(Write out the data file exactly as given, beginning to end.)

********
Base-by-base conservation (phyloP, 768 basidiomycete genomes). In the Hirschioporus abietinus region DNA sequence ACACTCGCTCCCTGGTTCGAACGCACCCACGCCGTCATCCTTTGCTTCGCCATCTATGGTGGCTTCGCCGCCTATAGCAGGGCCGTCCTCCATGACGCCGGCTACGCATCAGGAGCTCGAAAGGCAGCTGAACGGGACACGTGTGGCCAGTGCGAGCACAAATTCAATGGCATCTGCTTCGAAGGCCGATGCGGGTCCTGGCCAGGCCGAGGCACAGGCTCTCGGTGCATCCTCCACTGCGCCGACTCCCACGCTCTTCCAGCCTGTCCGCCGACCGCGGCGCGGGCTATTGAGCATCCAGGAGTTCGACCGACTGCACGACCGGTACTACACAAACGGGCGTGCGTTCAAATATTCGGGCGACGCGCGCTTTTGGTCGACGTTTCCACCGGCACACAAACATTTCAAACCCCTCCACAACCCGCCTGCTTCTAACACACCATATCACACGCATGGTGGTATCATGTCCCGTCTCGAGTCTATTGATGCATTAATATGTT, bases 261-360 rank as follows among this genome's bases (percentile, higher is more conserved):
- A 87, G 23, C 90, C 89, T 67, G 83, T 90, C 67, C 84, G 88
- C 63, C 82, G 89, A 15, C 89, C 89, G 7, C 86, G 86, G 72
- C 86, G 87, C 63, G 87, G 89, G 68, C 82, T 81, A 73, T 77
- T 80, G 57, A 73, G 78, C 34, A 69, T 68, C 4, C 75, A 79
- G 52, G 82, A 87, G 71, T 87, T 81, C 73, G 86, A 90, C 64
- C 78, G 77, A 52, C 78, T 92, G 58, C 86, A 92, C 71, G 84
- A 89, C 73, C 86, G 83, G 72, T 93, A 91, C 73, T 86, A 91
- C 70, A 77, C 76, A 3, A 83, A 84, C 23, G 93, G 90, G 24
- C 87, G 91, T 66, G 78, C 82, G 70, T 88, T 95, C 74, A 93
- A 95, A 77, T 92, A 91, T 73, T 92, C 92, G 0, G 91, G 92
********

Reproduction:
Base-by-base conservation (phyloP, 768 basidiomycete genomes). In the Hirschioporus abietinus region DNA sequence ACACTCGCTCCCTGGTTCGAACGCACCCACGCCGTCATCCTTTGCTTCGCCATCTATGGTGGCTTCGCCGCCTATAGCAGGGCCGTCCTCCATGACGCCGGCTACGCATCAGGAGCTCGAAAGGCAGCTGAACGGGACACGTGTGGCCAGTGCGAGCACAAATTCAATGGCATCTGCTTCGAAGGCCGATGCGGGTCCTGGCCAGGCCGAGGCACAGGCTCTCGGTGCATCCTCCACTGCGCCGACTCCCACGCTCTTCCAGCCTGTCCGCCGACCGCGGCGCGGGCTATTGAGCATCCAGGAGTTCGACCGACTGCACGACCGGTACTACACAAACGGGCGTGCGTTCAAATATTCGGGCGACGCGCGCTTTTGGTCGACGTTTCCACCGGCACACAAACATTTCAAACCCCTCCACAACCCGCCTGCTTCTAACACACCATATCACACGCATGGTGGTATCATGTCCCGTCTCGAGTCTATTGATGCATTAATATGTT, bases 261-360 rank as follows among this genome's bases (percentile, higher is more conserved):
- A 87, G 23, C 90, C 89, T 67, G 83, T 90, C 67, C 84, G 88
- C 63, C 82, G 89, A 15, C 89, C 89, G 7, C 86, G 86, G 72
- C 86, G 87, C 63, G 87, G 89, G 68, C 82, T 81, A 73, T 77
- T 80, G 57, A 73, G 78, C 34, A 69, T 68, C 4, C 75, A 79
- G 52, G 82, A 87, G 71, T 87, T 81, C 73, G 86, A 90, C 64
- C 78, G 77, A 52, C 78, T 92, G 58, C 86, A 92, C 71, G 84
- A 89, C 73, C 86, G 83, G 72, T 93, A 91, C 73, T 86, A 91
- C 70, A 77, C 76, A 3, A 83, A 84, C 23, G 93, G 90, G 24
- C 87, G 91, T 66, G 78, C 82, G 70, T 88, T 95, C 74, A 93
- A 95, A 77, T 92, A 91, T 73, T 92, C 92, G 0, G 91, G 92